Three Israeli companies were among the 100 promising startups named to the Upstart 100, an annual list of 100 promising startups to watch by US business TV channel CNBC.
The list is in its third year and originally debuted “out of a desire to recognize early-stage startups that are often overshadowed by bigger, better-funded private companies,” the channel said.
The list of companies, selected from more than 600 nominees globally, “showcases young startups that are building and scaling businesses addressing the rapidly changing technological era we live in,” CNBC added.
Each “upstart” has raised no more than $50 million in venture capital.
They come from 10 different countries, 16 US states and DC. CNBC also pointed out that of the 100 listed companies, 25 are led by women and all of them are less than five years old. Forty of the companies are less than three years old and 11 were founded just last year.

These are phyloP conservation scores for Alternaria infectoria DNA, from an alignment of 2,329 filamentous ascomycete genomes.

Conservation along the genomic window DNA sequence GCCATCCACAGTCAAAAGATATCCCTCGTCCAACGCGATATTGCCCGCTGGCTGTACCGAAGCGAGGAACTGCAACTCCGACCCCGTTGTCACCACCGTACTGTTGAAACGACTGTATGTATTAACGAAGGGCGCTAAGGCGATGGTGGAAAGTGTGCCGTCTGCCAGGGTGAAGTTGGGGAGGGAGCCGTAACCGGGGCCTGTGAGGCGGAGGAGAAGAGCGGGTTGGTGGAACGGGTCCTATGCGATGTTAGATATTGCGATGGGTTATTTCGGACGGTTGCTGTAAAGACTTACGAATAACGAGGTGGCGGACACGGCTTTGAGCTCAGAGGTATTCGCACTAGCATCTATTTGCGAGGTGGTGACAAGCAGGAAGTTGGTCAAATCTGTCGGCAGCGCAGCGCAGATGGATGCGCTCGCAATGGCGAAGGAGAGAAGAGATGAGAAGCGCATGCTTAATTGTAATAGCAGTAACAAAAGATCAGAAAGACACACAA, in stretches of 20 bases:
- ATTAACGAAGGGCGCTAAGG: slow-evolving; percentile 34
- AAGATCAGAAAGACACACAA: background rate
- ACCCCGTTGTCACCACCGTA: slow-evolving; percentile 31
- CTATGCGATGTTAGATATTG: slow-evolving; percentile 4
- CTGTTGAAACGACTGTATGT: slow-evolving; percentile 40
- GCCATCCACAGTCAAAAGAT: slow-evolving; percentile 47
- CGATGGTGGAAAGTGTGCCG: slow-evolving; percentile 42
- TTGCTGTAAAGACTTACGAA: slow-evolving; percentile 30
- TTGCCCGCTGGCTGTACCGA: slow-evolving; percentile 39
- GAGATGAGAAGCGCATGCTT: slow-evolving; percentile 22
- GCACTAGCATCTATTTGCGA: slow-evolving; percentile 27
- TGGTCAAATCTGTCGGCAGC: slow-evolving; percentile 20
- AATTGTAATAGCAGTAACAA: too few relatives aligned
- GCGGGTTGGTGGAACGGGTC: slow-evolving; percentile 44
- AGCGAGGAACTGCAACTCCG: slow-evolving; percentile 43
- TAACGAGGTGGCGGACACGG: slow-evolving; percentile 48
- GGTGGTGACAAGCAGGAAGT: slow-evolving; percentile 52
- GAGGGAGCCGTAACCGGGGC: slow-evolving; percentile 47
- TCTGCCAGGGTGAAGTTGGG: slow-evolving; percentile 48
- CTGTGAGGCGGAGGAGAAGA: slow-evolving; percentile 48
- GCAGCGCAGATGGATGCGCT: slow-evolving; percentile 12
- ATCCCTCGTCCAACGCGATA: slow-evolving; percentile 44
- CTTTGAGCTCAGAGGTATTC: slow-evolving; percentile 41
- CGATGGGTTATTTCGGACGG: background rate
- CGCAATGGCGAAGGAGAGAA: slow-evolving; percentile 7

The companies come from sectors such as ad tech, marketing, and real estate. “Fintech, healthcare, and cybersecurity have been particularly hot sectors for early-stage investors,” the channel said.
Each company was scored on seven quantitative growth metrics, including sales growth, scalability, user/customer growth, workforce diversity, and more.
The three Israeli companies on the list are all based out of the city of Tel Aviv. The first, a startup called Cheq, is an AI-powered cybersecurity company disrupting the ad verification sector with fully autonomous tech that prevents ad fraud. The company was founded in 2016. The other two companies are rail cybersecurity startup Cylus, which has developed tech designed to protect railway and metro systems from cyberthreats and Silverfort, the first agentless multifactor authentication provider. Both companies were founded in 2016.
Also on the list were a number of Israeli-founded companies now based in the US. One of those companies is Nanit, an Israeli-founded, New York-based company founded in 2015 that says its product is the first smart monitor to merge computer vision with data-backed sleep science producing the most advanced and secure camera technology ever introduced to the home. Another is Viz.ai, an AI-powered software that spots early signs of stroke. The company was founded in 2016 by a global team of experts, including Dr. David Golan, an Israeli statistics and AI expert.